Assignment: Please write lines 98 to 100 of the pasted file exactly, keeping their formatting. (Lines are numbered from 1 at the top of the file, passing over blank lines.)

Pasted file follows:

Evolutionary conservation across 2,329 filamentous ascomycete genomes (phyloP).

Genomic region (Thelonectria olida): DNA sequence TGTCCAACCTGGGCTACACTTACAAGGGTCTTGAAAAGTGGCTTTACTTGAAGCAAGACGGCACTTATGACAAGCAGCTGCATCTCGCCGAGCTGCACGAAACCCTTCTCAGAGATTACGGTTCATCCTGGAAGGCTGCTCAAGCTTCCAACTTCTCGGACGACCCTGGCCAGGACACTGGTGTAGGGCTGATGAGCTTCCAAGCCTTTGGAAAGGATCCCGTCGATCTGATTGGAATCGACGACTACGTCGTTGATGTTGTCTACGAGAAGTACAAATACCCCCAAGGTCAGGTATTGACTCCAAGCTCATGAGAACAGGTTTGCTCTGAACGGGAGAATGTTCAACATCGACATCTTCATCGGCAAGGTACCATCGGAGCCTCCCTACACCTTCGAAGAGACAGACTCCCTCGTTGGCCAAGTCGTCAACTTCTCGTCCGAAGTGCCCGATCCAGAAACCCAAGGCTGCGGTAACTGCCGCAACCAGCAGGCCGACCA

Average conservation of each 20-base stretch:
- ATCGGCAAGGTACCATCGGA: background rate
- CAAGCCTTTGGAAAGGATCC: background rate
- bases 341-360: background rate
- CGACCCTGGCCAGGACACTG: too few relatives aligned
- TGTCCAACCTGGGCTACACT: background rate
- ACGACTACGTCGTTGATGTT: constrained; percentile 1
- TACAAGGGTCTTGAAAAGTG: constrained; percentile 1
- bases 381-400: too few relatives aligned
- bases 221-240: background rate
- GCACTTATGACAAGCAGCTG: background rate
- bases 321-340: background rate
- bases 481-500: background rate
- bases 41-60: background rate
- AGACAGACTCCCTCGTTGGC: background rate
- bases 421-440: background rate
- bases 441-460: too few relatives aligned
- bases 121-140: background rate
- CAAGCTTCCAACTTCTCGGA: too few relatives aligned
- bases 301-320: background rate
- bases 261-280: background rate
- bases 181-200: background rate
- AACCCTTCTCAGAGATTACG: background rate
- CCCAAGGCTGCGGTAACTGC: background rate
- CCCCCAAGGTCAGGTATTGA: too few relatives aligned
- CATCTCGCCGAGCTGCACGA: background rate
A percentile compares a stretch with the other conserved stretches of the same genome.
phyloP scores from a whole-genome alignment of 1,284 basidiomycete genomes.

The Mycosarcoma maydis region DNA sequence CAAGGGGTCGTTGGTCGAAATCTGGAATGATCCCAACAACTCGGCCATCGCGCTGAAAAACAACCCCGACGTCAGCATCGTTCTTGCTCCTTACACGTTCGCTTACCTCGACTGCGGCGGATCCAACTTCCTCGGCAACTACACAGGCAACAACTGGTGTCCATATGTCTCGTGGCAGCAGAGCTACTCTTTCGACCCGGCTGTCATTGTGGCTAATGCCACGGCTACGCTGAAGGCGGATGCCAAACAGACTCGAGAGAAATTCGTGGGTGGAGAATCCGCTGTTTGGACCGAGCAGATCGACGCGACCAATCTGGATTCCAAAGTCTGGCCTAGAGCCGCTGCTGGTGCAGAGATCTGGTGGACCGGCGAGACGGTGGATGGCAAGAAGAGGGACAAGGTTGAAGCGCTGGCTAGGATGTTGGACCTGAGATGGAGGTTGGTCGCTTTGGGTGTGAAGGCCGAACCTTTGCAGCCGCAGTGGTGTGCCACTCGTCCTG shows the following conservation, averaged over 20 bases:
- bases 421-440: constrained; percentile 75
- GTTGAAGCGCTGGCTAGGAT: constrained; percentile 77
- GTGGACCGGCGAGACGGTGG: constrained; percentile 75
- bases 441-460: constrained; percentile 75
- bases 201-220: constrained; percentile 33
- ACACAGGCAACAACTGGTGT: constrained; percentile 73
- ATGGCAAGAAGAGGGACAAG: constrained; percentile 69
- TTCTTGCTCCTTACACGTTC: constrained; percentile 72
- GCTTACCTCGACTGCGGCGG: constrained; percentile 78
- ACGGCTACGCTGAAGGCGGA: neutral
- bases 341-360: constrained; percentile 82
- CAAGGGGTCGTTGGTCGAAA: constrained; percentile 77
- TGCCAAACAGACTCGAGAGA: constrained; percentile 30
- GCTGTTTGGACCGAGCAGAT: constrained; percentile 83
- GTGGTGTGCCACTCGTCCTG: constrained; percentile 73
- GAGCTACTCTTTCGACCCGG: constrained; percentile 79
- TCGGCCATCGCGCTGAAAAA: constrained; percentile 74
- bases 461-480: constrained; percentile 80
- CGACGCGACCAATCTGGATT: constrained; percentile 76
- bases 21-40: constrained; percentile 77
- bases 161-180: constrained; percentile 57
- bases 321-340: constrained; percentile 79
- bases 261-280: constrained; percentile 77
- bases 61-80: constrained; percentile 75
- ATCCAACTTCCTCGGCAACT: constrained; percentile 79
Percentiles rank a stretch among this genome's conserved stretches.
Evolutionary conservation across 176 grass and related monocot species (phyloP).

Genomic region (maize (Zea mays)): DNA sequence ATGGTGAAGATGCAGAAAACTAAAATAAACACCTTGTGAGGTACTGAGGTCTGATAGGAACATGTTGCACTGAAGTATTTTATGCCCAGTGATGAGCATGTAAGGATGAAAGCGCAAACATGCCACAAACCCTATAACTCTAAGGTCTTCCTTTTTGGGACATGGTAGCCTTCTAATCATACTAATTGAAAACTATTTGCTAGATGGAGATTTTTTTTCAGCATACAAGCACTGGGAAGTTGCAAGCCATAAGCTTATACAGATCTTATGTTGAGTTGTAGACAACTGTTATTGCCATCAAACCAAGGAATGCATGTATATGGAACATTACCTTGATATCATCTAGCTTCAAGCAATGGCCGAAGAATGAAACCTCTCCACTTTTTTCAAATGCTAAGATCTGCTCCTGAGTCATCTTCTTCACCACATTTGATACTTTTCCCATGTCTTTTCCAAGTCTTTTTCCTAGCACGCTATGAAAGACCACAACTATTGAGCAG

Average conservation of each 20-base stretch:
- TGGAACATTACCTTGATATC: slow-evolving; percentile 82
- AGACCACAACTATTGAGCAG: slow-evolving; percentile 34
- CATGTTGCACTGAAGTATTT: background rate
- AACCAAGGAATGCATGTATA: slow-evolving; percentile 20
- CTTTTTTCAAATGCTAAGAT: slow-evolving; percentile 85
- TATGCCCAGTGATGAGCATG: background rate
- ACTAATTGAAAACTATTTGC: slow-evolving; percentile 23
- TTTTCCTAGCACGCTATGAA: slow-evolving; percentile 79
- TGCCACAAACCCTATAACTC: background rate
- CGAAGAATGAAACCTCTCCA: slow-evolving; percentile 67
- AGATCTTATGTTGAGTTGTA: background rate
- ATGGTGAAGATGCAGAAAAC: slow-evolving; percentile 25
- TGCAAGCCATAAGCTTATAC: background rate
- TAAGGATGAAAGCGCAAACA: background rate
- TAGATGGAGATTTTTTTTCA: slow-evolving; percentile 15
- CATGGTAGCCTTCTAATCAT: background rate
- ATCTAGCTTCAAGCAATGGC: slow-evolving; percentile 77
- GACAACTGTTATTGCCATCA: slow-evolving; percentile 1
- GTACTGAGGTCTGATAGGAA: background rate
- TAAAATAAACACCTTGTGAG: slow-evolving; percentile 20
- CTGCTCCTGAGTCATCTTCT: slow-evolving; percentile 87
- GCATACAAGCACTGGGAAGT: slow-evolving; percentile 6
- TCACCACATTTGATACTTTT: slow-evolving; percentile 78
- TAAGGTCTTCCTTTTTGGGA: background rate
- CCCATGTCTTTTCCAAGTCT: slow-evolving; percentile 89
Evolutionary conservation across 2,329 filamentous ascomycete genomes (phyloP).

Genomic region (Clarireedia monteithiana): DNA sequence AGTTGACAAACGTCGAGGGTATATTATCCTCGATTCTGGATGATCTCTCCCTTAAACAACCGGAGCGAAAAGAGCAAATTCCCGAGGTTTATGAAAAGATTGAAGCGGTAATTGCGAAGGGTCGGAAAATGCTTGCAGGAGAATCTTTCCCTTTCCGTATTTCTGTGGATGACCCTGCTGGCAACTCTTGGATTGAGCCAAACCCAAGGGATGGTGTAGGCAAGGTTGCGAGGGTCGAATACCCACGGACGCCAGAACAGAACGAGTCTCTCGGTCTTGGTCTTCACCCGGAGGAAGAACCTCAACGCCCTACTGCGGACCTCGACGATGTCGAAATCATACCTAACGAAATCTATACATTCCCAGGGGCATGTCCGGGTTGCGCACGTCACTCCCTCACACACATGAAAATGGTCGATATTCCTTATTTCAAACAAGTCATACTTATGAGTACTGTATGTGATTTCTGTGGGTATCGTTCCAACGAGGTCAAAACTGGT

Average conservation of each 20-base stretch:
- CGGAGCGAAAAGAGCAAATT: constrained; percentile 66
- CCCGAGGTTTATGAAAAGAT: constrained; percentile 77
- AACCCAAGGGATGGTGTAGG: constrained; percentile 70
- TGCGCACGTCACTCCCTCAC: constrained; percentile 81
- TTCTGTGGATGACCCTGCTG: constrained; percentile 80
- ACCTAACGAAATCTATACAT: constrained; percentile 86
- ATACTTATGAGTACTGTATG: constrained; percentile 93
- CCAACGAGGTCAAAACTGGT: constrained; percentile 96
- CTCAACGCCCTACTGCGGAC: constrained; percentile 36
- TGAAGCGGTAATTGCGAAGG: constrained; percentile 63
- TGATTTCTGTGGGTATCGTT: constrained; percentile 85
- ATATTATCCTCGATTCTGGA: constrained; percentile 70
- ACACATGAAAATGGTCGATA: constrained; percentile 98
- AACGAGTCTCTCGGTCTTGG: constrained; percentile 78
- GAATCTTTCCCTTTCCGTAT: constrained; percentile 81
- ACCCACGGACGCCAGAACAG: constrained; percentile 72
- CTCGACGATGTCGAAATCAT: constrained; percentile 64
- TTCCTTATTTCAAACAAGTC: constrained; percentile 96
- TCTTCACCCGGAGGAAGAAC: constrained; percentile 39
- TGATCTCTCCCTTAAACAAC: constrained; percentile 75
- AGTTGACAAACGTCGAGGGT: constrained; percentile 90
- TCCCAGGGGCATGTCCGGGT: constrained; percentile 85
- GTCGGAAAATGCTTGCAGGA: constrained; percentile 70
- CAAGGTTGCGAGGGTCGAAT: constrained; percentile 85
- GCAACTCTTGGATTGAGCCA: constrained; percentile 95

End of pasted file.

- TGAAGCGGTAATTGCGAAGG: constrained; percentile 63
- TGATTTCTGTGGGTATCGTT: constrained; percentile 85
- ATATTATCCTCGATTCTGGA: constrained; percentile 70